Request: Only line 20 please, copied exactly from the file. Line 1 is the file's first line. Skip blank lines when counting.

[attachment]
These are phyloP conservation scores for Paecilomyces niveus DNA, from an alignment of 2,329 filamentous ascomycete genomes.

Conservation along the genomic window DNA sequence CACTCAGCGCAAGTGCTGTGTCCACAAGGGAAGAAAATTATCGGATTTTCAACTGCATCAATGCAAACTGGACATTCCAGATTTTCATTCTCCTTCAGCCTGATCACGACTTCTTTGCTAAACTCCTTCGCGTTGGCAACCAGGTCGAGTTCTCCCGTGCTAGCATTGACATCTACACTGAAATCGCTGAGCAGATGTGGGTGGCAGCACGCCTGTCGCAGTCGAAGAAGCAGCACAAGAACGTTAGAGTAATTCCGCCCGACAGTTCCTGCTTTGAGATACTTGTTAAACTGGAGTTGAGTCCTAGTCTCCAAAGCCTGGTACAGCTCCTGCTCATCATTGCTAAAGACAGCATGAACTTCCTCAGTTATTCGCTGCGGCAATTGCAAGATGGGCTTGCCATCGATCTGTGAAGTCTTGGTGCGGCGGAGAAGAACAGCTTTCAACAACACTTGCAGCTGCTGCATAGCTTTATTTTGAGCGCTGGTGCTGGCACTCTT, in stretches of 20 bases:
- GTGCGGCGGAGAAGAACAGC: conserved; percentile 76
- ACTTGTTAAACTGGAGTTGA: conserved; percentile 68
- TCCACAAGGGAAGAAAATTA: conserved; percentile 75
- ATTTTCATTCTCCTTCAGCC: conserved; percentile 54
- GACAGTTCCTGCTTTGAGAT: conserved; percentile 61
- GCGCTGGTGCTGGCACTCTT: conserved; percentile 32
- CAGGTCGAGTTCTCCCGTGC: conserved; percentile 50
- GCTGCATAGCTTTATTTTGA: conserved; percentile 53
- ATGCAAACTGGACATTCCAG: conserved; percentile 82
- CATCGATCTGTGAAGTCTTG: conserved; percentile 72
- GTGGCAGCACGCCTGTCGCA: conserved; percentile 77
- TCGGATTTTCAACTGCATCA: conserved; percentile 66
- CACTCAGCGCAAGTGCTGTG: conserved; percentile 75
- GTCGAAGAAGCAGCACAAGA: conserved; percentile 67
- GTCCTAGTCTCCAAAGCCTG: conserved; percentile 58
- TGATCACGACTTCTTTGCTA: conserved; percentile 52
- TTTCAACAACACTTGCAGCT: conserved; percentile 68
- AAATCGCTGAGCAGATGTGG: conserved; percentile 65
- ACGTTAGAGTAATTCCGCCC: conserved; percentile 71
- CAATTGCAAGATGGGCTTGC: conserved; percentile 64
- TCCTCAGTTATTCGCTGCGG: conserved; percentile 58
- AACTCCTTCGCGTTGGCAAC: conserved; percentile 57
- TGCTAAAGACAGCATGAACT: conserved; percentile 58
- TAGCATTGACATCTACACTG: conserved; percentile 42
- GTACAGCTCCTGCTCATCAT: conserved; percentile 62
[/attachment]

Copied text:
- AAATCGCTGAGCAGATGTGG: conserved; percentile 65